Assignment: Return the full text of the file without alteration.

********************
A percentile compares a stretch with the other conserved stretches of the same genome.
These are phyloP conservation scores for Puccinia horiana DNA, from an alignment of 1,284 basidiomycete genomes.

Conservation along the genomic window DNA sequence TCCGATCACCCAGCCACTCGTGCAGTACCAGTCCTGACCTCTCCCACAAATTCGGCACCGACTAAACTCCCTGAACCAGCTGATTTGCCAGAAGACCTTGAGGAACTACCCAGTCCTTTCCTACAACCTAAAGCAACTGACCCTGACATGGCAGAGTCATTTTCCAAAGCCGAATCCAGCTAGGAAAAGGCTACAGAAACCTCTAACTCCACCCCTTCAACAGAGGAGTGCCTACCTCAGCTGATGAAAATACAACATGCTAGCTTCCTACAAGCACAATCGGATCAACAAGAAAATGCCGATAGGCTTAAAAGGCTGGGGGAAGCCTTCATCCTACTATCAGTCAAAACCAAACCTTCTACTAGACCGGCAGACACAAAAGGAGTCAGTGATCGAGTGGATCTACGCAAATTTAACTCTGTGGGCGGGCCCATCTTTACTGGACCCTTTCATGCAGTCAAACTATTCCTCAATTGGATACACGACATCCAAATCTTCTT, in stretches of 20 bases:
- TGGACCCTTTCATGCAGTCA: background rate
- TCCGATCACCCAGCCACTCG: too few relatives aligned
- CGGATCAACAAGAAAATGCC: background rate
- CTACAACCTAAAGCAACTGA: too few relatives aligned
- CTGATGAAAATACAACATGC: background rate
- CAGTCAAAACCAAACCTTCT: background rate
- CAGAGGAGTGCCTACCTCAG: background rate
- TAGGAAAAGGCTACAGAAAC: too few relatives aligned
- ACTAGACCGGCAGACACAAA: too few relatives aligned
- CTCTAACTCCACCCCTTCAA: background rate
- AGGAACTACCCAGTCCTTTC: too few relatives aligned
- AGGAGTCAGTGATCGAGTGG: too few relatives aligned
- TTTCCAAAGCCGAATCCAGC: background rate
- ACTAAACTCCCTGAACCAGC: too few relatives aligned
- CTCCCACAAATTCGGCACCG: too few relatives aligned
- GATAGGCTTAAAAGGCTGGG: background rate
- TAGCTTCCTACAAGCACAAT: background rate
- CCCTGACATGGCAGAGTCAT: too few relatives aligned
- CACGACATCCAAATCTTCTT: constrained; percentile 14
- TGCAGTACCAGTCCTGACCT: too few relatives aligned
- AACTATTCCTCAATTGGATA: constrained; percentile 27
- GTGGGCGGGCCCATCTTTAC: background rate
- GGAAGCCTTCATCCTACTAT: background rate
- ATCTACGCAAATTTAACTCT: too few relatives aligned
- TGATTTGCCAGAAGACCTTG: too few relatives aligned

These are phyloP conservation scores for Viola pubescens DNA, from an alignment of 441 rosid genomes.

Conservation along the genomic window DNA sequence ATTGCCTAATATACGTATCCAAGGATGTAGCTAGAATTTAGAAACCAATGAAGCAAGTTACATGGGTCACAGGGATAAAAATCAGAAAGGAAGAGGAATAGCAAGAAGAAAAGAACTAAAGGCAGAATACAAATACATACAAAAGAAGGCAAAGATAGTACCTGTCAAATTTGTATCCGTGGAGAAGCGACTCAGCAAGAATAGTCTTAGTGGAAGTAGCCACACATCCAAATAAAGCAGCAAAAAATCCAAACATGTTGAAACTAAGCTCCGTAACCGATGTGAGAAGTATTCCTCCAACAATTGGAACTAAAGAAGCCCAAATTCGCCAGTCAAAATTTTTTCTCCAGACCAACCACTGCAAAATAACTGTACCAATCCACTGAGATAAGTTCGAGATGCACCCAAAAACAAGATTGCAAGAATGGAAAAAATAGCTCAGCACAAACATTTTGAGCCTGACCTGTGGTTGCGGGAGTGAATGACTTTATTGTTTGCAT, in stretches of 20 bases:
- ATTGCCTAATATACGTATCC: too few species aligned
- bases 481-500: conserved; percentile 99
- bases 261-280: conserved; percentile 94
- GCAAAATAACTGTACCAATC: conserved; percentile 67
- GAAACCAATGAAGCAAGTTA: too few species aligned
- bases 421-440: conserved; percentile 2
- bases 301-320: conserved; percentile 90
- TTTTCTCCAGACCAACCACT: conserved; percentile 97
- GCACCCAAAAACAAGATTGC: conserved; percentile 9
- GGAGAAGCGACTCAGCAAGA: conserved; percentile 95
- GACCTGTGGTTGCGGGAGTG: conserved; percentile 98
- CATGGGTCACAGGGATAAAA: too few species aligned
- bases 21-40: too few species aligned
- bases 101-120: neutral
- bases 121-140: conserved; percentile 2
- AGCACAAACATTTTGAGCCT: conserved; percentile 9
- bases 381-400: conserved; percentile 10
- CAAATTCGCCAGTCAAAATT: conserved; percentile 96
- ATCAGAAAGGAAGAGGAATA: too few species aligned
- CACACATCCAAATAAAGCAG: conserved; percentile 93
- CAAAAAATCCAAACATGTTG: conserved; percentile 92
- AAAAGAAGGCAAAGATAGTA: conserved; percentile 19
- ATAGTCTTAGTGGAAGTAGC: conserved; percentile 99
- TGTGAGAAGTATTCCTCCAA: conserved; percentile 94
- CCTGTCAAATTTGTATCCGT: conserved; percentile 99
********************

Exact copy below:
A percentile compares a stretch with the other conserved stretches of the same genome.
These are phyloP conservation scores for Puccinia horiana DNA, from an alignment of 1,284 basidiomycete genomes.

Conservation along the genomic window DNA sequence TCCGATCACCCAGCCACTCGTGCAGTACCAGTCCTGACCTCTCCCACAAATTCGGCACCGACTAAACTCCCTGAACCAGCTGATTTGCCAGAAGACCTTGAGGAACTACCCAGTCCTTTCCTACAACCTAAAGCAACTGACCCTGACATGGCAGAGTCATTTTCCAAAGCCGAATCCAGCTAGGAAAAGGCTACAGAAACCTCTAACTCCACCCCTTCAACAGAGGAGTGCCTACCTCAGCTGATGAAAATACAACATGCTAGCTTCCTACAAGCACAATCGGATCAACAAGAAAATGCCGATAGGCTTAAAAGGCTGGGGGAAGCCTTCATCCTACTATCAGTCAAAACCAAACCTTCTACTAGACCGGCAGACACAAAAGGAGTCAGTGATCGAGTGGATCTACGCAAATTTAACTCTGTGGGCGGGCCCATCTTTACTGGACCCTTTCATGCAGTCAAACTATTCCTCAATTGGATACACGACATCCAAATCTTCTT, in stretches of 20 bases:
- TGGACCCTTTCATGCAGTCA: background rate
- TCCGATCACCCAGCCACTCG: too few relatives aligned
- CGGATCAACAAGAAAATGCC: background rate
- CTACAACCTAAAGCAACTGA: too few relatives aligned
- CTGATGAAAATACAACATGC: background rate
- CAGTCAAAACCAAACCTTCT: background rate
- CAGAGGAGTGCCTACCTCAG: background rate
- TAGGAAAAGGCTACAGAAAC: too few relatives aligned
- ACTAGACCGGCAGACACAAA: too few relatives aligned
- CTCTAACTCCACCCCTTCAA: background rate
- AGGAACTACCCAGTCCTTTC: too few relatives aligned
- AGGAGTCAGTGATCGAGTGG: too few relatives aligned
- TTTCCAAAGCCGAATCCAGC: background rate
- ACTAAACTCCCTGAACCAGC: too few relatives aligned
- CTCCCACAAATTCGGCACCG: too few relatives aligned
- GATAGGCTTAAAAGGCTGGG: background rate
- TAGCTTCCTACAAGCACAAT: background rate
- CCCTGACATGGCAGAGTCAT: too few relatives aligned
- CACGACATCCAAATCTTCTT: constrained; percentile 14
- TGCAGTACCAGTCCTGACCT: too few relatives aligned
- AACTATTCCTCAATTGGATA: constrained; percentile 27
- GTGGGCGGGCCCATCTTTAC: background rate
- GGAAGCCTTCATCCTACTAT: background rate
- ATCTACGCAAATTTAACTCT: too few relatives aligned
- TGATTTGCCAGAAGACCTTG: too few relatives aligned

These are phyloP conservation scores for Viola pubescens DNA, from an alignment of 441 rosid genomes.

Conservation along the genomic window DNA sequence ATTGCCTAATATACGTATCCAAGGATGTAGCTAGAATTTAGAAACCAATGAAGCAAGTTACATGGGTCACAGGGATAAAAATCAGAAAGGAAGAGGAATAGCAAGAAGAAAAGAACTAAAGGCAGAATACAAATACATACAAAAGAAGGCAAAGATAGTACCTGTCAAATTTGTATCCGTGGAGAAGCGACTCAGCAAGAATAGTCTTAGTGGAAGTAGCCACACATCCAAATAAAGCAGCAAAAAATCCAAACATGTTGAAACTAAGCTCCGTAACCGATGTGAGAAGTATTCCTCCAACAATTGGAACTAAAGAAGCCCAAATTCGCCAGTCAAAATTTTTTCTCCAGACCAACCACTGCAAAATAACTGTACCAATCCACTGAGATAAGTTCGAGATGCACCCAAAAACAAGATTGCAAGAATGGAAAAAATAGCTCAGCACAAACATTTTGAGCCTGACCTGTGGTTGCGGGAGTGAATGACTTTATTGTTTGCAT, in stretches of 20 bases:
- ATTGCCTAATATACGTATCC: too few species aligned
- bases 481-500: conserved; percentile 99
- bases 261-280: conserved; percentile 94
- GCAAAATAACTGTACCAATC: conserved; percentile 67
- GAAACCAATGAAGCAAGTTA: too few species aligned
- bases 421-440: conserved; percentile 2
- bases 301-320: conserved; percentile 90
- TTTTCTCCAGACCAACCACT: conserved; percentile 97
- GCACCCAAAAACAAGATTGC: conserved; percentile 9
- GGAGAAGCGACTCAGCAAGA: conserved; percentile 95
- GACCTGTGGTTGCGGGAGTG: conserved; percentile 98
- CATGGGTCACAGGGATAAAA: too few species aligned
- bases 21-40: too few species aligned
- bases 101-120: neutral
- bases 121-140: conserved; percentile 2
- AGCACAAACATTTTGAGCCT: conserved; percentile 9
- bases 381-400: conserved; percentile 10
- CAAATTCGCCAGTCAAAATT: conserved; percentile 96
- ATCAGAAAGGAAGAGGAATA: too few species aligned
- CACACATCCAAATAAAGCAG: conserved; percentile 93
- CAAAAAATCCAAACATGTTG: conserved; percentile 92
- AAAAGAAGGCAAAGATAGTA: conserved; percentile 19
- ATAGTCTTAGTGGAAGTAGC: conserved; percentile 99
- TGTGAGAAGTATTCCTCCAA: conserved; percentile 94
- CCTGTCAAATTTGTATCCGT: conserved; percentile 99